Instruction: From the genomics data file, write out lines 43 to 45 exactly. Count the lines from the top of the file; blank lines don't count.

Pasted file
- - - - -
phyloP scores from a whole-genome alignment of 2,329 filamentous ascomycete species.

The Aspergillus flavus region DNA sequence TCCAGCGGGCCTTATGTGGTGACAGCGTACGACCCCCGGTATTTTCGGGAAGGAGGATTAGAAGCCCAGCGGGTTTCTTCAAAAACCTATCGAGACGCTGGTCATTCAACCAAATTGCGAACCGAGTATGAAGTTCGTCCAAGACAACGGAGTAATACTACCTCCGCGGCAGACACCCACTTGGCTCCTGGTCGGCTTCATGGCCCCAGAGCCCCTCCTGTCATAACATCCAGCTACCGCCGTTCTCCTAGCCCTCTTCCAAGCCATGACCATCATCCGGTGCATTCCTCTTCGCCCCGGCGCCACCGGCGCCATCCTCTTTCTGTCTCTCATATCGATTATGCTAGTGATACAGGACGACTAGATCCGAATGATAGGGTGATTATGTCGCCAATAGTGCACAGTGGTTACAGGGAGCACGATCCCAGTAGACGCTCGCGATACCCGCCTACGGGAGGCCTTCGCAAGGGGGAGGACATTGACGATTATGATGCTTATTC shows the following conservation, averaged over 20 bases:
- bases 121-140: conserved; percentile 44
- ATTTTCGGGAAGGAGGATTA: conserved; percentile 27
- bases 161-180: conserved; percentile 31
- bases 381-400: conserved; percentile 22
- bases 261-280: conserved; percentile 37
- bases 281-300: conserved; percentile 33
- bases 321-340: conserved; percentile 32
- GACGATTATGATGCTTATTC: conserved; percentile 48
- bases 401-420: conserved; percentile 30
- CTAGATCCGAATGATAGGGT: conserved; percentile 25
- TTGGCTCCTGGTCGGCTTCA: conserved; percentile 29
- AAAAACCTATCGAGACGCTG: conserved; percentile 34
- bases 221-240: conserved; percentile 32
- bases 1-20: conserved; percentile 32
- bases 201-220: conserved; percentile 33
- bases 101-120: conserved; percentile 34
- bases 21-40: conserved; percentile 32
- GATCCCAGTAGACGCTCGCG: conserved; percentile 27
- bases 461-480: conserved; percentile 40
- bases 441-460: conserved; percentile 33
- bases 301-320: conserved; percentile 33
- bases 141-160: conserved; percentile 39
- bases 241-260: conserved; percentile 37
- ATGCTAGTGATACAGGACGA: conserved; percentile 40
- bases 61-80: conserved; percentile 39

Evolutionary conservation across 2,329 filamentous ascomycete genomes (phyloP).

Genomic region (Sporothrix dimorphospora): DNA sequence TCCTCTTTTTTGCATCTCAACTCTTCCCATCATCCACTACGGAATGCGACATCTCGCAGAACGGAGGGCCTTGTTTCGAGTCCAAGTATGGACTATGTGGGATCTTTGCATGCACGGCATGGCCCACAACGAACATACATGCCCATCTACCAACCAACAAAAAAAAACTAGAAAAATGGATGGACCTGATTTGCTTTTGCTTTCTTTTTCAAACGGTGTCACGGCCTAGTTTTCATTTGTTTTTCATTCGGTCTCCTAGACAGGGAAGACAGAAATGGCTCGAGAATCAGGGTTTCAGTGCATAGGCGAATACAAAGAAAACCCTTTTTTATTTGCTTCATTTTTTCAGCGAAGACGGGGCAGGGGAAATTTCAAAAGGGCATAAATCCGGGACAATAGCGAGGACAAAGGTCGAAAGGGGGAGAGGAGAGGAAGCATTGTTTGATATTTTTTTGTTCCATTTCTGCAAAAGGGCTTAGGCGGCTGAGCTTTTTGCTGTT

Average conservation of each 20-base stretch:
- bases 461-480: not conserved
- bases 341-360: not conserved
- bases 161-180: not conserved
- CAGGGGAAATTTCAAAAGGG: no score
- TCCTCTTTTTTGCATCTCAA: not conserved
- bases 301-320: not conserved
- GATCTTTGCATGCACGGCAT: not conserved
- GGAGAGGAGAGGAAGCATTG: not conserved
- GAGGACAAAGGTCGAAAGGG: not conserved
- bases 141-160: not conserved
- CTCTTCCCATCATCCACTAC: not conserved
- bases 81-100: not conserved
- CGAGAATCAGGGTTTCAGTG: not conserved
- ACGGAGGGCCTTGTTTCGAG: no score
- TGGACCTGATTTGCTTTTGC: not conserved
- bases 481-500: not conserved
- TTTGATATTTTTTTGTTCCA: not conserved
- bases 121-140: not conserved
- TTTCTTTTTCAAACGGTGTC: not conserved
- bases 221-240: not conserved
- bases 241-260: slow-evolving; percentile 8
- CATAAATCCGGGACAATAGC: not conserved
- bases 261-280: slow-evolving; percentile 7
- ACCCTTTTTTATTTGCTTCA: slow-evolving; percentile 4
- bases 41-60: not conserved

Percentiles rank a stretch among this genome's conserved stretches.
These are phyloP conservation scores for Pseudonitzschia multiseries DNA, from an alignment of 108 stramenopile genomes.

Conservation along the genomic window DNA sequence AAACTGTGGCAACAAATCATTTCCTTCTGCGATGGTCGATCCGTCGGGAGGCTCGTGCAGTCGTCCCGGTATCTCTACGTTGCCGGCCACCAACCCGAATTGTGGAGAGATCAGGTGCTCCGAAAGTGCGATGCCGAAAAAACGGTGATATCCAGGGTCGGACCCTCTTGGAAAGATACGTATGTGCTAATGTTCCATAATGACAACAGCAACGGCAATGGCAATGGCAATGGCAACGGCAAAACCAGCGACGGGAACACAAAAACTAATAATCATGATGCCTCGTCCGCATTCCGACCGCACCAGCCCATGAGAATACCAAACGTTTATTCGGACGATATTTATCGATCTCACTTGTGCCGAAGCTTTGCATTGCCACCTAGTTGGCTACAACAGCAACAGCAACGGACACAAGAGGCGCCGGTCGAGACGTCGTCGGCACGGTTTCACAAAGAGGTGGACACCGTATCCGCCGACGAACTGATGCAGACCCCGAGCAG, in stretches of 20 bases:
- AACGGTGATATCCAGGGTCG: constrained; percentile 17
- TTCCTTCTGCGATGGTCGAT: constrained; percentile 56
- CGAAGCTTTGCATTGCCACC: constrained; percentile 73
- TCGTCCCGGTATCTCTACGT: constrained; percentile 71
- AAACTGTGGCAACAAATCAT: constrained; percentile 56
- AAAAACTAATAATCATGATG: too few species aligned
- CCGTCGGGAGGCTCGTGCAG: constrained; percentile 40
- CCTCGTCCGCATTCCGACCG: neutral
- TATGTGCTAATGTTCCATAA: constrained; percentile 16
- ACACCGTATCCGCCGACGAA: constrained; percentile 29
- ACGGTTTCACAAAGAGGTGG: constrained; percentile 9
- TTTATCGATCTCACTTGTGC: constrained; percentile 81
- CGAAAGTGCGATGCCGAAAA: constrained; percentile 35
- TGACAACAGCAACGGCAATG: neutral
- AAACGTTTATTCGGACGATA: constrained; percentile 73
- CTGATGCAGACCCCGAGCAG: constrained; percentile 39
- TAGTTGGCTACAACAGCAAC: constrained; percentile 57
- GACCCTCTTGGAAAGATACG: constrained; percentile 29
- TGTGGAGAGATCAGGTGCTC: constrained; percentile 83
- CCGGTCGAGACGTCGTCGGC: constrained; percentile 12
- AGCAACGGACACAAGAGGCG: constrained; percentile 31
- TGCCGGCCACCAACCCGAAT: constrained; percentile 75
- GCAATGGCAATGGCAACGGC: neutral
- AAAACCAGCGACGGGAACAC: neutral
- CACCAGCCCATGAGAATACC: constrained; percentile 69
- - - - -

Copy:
- CGAGAATCAGGGTTTCAGTG: not conserved
- ACGGAGGGCCTTGTTTCGAG: no score
- TGGACCTGATTTGCTTTTGC: not conserved